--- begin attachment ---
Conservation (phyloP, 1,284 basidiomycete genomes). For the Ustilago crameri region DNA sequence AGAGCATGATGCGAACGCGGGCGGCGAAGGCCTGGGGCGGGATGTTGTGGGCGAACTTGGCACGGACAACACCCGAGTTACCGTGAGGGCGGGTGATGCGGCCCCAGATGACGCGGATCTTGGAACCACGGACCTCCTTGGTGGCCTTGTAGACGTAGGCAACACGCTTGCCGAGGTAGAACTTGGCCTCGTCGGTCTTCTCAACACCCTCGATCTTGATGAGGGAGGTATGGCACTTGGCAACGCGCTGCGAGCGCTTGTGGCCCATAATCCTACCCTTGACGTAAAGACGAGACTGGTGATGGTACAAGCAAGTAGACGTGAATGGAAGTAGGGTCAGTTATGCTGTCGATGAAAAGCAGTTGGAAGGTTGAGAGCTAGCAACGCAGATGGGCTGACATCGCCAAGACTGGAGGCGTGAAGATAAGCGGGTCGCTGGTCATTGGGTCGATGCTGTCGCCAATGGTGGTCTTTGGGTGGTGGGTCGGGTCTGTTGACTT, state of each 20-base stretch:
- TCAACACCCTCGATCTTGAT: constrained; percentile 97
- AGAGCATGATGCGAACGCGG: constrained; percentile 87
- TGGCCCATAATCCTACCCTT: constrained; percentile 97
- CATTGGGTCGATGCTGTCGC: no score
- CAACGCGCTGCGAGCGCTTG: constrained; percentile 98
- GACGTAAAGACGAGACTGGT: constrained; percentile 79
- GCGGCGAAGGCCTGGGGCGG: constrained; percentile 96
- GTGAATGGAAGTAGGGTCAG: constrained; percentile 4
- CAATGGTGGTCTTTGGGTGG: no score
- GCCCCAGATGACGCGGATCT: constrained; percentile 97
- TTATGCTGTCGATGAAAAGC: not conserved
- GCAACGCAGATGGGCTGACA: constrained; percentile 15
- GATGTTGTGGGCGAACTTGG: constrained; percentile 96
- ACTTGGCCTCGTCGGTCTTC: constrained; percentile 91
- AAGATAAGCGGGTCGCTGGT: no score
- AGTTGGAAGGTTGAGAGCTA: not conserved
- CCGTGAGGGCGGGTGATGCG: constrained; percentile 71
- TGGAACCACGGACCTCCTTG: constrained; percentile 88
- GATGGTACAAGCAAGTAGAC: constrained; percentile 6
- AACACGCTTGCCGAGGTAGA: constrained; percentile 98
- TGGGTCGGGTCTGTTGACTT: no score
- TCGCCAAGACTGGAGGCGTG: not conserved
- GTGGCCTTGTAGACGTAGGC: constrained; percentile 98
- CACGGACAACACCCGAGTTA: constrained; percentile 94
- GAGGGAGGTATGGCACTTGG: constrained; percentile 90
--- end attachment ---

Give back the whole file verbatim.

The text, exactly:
Conservation (phyloP, 1,284 basidiomycete genomes). For the Ustilago crameri region DNA sequence AGAGCATGATGCGAACGCGGGCGGCGAAGGCCTGGGGCGGGATGTTGTGGGCGAACTTGGCACGGACAACACCCGAGTTACCGTGAGGGCGGGTGATGCGGCCCCAGATGACGCGGATCTTGGAACCACGGACCTCCTTGGTGGCCTTGTAGACGTAGGCAACACGCTTGCCGAGGTAGAACTTGGCCTCGTCGGTCTTCTCAACACCCTCGATCTTGATGAGGGAGGTATGGCACTTGGCAACGCGCTGCGAGCGCTTGTGGCCCATAATCCTACCCTTGACGTAAAGACGAGACTGGTGATGGTACAAGCAAGTAGACGTGAATGGAAGTAGGGTCAGTTATGCTGTCGATGAAAAGCAGTTGGAAGGTTGAGAGCTAGCAACGCAGATGGGCTGACATCGCCAAGACTGGAGGCGTGAAGATAAGCGGGTCGCTGGTCATTGGGTCGATGCTGTCGCCAATGGTGGTCTTTGGGTGGTGGGTCGGGTCTGTTGACTT, state of each 20-base stretch:
- TCAACACCCTCGATCTTGAT: constrained; percentile 97
- AGAGCATGATGCGAACGCGG: constrained; percentile 87
- TGGCCCATAATCCTACCCTT: constrained; percentile 97
- CATTGGGTCGATGCTGTCGC: no score
- CAACGCGCTGCGAGCGCTTG: constrained; percentile 98
- GACGTAAAGACGAGACTGGT: constrained; percentile 79
- GCGGCGAAGGCCTGGGGCGG: constrained; percentile 96
- GTGAATGGAAGTAGGGTCAG: constrained; percentile 4
- CAATGGTGGTCTTTGGGTGG: no score
- GCCCCAGATGACGCGGATCT: constrained; percentile 97
- TTATGCTGTCGATGAAAAGC: not conserved
- GCAACGCAGATGGGCTGACA: constrained; percentile 15
- GATGTTGTGGGCGAACTTGG: constrained; percentile 96
- ACTTGGCCTCGTCGGTCTTC: constrained; percentile 91
- AAGATAAGCGGGTCGCTGGT: no score
- AGTTGGAAGGTTGAGAGCTA: not conserved
- CCGTGAGGGCGGGTGATGCG: constrained; percentile 71
- TGGAACCACGGACCTCCTTG: constrained; percentile 88
- GATGGTACAAGCAAGTAGAC: constrained; percentile 6
- AACACGCTTGCCGAGGTAGA: constrained; percentile 98
- TGGGTCGGGTCTGTTGACTT: no score
- TCGCCAAGACTGGAGGCGTG: not conserved
- GTGGCCTTGTAGACGTAGGC: constrained; percentile 98
- CACGGACAACACCCGAGTTA: constrained; percentile 94
- GAGGGAGGTATGGCACTTGG: constrained; percentile 90